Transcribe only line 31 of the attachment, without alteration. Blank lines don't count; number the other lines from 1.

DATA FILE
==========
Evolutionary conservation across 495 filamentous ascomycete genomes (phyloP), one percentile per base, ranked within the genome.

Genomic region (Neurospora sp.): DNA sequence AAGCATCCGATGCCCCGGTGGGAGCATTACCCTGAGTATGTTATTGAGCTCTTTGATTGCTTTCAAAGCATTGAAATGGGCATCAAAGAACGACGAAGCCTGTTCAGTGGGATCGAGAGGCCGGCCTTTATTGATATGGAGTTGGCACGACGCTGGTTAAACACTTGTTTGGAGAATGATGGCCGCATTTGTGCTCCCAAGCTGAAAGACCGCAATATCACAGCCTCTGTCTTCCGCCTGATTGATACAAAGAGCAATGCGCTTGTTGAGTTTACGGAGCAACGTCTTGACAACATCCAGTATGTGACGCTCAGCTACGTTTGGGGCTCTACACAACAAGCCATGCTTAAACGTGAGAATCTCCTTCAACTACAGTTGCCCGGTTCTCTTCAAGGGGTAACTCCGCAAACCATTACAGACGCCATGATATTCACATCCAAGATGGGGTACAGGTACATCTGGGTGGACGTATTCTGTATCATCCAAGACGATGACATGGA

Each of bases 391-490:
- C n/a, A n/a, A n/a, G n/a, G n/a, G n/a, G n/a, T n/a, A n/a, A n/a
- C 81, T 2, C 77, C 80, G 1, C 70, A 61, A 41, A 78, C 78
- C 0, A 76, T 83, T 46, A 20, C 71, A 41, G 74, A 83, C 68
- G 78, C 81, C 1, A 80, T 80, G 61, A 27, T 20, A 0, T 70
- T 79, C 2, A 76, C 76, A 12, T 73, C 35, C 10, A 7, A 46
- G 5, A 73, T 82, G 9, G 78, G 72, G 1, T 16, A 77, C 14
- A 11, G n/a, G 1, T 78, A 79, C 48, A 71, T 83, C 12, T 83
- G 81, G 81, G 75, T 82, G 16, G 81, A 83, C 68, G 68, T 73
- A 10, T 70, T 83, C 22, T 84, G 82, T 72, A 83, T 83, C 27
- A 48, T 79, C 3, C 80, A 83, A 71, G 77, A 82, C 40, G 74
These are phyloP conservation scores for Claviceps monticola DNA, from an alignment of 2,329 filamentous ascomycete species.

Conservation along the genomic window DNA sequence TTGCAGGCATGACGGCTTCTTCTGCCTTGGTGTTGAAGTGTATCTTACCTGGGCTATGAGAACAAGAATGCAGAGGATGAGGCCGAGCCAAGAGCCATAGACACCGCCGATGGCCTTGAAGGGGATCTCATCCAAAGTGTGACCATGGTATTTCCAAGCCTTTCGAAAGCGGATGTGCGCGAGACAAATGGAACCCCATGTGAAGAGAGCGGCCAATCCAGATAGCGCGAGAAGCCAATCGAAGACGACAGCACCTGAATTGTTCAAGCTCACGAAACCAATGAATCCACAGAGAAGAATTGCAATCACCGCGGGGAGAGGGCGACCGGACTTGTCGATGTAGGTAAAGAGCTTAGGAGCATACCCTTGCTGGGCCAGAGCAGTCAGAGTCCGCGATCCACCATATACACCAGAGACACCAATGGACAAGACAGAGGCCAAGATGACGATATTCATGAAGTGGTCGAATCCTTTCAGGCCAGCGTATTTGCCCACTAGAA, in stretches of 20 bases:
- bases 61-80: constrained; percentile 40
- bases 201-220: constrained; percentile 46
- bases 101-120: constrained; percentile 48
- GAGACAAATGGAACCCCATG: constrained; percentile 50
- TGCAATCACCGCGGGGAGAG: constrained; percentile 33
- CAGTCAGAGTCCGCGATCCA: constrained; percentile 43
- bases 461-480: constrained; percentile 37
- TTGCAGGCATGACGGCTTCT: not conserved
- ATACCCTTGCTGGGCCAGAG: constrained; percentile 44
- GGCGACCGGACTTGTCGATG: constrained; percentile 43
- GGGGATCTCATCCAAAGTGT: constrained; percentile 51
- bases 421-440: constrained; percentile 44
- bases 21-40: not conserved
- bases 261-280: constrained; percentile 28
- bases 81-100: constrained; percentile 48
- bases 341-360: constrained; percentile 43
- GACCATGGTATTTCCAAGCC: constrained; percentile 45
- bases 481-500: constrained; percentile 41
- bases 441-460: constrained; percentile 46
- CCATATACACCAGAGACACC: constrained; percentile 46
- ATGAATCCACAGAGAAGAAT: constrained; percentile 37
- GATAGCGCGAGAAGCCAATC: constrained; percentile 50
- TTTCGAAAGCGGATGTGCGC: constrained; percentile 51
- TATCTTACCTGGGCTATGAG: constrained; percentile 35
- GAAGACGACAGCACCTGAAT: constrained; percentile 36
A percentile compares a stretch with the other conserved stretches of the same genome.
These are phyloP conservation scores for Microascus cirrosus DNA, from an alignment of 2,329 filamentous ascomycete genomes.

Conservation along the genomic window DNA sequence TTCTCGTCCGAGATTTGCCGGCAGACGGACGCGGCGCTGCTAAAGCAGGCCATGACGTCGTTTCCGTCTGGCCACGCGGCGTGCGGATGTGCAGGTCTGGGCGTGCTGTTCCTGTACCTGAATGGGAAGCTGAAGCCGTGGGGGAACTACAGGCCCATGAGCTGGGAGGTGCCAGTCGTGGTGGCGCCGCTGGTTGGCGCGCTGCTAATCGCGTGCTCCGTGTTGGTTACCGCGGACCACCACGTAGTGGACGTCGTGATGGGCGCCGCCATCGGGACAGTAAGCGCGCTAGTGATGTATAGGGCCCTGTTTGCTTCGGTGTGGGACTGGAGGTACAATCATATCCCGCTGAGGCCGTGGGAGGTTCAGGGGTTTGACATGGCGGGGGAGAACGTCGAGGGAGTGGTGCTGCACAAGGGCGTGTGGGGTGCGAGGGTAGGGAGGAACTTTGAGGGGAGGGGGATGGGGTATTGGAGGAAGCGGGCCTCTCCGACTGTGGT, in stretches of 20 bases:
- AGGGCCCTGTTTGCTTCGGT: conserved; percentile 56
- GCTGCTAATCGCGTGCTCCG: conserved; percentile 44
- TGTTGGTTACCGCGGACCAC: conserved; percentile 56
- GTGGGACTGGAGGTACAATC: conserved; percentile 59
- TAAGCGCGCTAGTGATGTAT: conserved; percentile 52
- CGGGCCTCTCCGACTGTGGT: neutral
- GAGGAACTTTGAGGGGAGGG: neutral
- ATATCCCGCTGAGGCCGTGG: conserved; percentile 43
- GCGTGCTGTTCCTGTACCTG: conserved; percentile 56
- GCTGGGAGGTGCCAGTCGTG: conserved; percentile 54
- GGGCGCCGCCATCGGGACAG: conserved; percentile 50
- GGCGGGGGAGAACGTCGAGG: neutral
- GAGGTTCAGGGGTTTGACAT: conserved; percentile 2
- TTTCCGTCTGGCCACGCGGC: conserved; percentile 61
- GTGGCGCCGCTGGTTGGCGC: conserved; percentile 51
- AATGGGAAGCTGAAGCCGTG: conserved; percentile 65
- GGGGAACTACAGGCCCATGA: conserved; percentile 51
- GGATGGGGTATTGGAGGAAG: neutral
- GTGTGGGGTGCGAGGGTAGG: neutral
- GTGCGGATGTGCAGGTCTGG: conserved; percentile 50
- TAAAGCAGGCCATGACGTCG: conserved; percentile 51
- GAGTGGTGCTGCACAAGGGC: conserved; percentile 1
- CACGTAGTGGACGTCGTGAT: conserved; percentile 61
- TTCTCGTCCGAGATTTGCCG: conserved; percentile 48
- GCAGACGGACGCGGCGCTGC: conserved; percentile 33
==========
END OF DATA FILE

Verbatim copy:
- bases 341-360: constrained; percentile 43